The Rip Post


RIPOSTE


by RIP RENSE

Riposte

Last Rites for the House of Lou. . .
(Feb. 18, 2004)

        It was an unassuming little house even when it was new, back around 1925 or so. Whitewashed rows of hand-hammered wood planks, with little peeking-eye windows, all in a long rectangle, and a shingled peaked rooftop. Enough room for a small family, especially if they were small people. Perfectly typical when it was new, perfectly antique as it awaits death today.
        The tacky, rambling, chain-link Rent-A-Fence went up last week. The construction equivalent of draping a sheet over a corpse's face. Bulldozers lurk in the near future.
        Not that the little house was special, really. Albert Schweitzer wasn't born there or anything. It was no more unusual than any home where births and marriages and aches and heartbreaks and jubilations and sickness and compassion and horror and ecstasy live.
        You wonder, though, looking at the dear little place, now a bit crooked at the corners, wrinkled around the eyes, if anyone will miss it. If any of the people who loved it are around to care that it will soon be smashed into prosaic splinters and hauled away as debris. The junk of joy.
        But wait---come to think of it, there is something special about the house. It's in a neighborhood known as Sawtelle, one that not so long ago was almost entirely Japanese-American. The odds are that the people who bought it---if not built it---were immigrants or first-generation Japanese-American, and the odds are that they were ordered out of the house and shipped off to "relocation" camps during World War II. The odds are, also, that they didn't get the house back after they were released.
        But this sad history will die with the utilitarian crunch of the bulldozers.
        I happened to know the house's last occupant. Well, I knew him slightly---which is sometimes the best way to know people. On the other hand, talking to Lou, you had the feeling that you knew him, through and through, right away. He had nothing to hide, except contempt for chicanery, and he didn't hide that very well.
       Lou hung around the front yard, leaning his bulk against a leprosied white latticework fence that bent at odd angles, snake-like. It was a toss-up which was leaning against which, really. He materialized in early afternoons, like an old tortoise seeking sun, arms folded on the fence's top beam, and watched passers-by. He looked a lot like Hemmingway, what with gray beard, wispy strands of gray on balding head, and canny gray-blue eyes. Or rather, he looked like Hemmingway after a few too many Thanksgiving dinners.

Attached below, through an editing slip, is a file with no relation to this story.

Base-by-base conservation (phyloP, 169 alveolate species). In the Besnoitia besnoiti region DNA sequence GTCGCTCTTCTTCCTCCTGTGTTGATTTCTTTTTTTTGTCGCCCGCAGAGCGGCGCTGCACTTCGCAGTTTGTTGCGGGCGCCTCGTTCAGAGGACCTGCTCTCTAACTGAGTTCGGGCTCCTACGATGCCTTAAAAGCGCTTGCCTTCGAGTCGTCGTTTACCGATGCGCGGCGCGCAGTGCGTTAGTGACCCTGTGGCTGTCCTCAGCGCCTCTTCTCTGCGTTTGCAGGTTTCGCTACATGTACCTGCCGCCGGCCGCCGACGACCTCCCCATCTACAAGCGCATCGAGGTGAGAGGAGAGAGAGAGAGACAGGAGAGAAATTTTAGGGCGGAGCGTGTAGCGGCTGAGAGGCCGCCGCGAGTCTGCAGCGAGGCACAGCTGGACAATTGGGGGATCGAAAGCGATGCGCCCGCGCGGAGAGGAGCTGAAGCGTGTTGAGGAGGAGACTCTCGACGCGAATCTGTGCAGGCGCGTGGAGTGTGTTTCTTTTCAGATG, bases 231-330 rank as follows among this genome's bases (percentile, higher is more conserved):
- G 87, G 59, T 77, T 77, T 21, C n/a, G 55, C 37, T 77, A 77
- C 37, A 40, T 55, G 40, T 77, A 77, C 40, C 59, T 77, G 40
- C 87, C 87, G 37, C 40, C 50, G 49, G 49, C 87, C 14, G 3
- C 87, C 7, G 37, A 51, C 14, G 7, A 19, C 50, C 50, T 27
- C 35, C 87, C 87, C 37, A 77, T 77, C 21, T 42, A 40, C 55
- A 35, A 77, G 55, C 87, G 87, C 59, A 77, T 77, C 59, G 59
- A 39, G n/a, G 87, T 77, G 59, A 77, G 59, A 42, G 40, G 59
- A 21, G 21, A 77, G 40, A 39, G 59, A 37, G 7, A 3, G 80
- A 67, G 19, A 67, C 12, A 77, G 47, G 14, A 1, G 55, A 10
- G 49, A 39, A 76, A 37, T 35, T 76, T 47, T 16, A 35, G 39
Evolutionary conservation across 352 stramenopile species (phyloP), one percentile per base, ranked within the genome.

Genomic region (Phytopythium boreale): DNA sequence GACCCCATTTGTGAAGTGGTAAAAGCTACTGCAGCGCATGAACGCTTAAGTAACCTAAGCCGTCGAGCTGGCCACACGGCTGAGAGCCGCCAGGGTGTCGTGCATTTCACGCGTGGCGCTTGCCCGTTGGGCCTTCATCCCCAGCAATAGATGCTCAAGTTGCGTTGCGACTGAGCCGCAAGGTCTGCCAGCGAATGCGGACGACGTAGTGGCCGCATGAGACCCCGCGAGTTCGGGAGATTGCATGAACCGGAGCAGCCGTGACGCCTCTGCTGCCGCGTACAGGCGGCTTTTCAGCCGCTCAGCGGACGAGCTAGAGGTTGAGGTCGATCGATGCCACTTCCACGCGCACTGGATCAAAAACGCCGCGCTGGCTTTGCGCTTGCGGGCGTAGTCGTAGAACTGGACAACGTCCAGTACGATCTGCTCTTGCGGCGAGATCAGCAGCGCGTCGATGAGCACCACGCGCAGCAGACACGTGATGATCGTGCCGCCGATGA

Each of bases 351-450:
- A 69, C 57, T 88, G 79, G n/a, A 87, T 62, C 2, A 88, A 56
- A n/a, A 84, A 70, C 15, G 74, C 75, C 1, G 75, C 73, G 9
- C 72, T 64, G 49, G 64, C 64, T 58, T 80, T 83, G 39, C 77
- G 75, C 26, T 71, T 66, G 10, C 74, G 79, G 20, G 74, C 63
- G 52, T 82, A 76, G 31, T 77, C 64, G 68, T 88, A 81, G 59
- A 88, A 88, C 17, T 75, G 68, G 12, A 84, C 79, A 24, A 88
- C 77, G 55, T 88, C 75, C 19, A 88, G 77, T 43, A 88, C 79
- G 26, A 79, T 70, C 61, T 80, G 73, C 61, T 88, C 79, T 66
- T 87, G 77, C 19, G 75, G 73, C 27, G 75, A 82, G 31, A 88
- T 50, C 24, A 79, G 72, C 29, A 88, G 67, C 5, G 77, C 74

"Just takin' a break," was his standard issue greeting to anyone who made eye contact or nodded, or voiced the occasional "how's it goin'?"
        Most people---secretaries and fashion designers on lunch breaks, silk-suited stockbrokers shouting into cell phones---ignored him. Deliberately averted their eyes from the weird old guy on the unkempt, falling-apart lot with the "for sale" signs. For Lou did no maintenance on the property, really. The pepper trees dropped their skinny, crescent-moon leaves on the rooftop and sidewalk, the weeds had their way with the lawn, camelias went shaggy, roots brashly upended concrete slab and fencepost. Lou didn't care, and of course, not caring makes people with pressed pants and tight sphincters nervous. Some quickened their steps while passing by, and Lou seemed to delight in singling them out:
        "What happened to your arm?" he yelled one day at a cool guy whose right shoulder was dark with inked banality.
        "Fresh tattoos," the guy said, his defensive tone easing at the sight of Lou's many-toothed smile.
        "Oh. Thought your wife beat you!"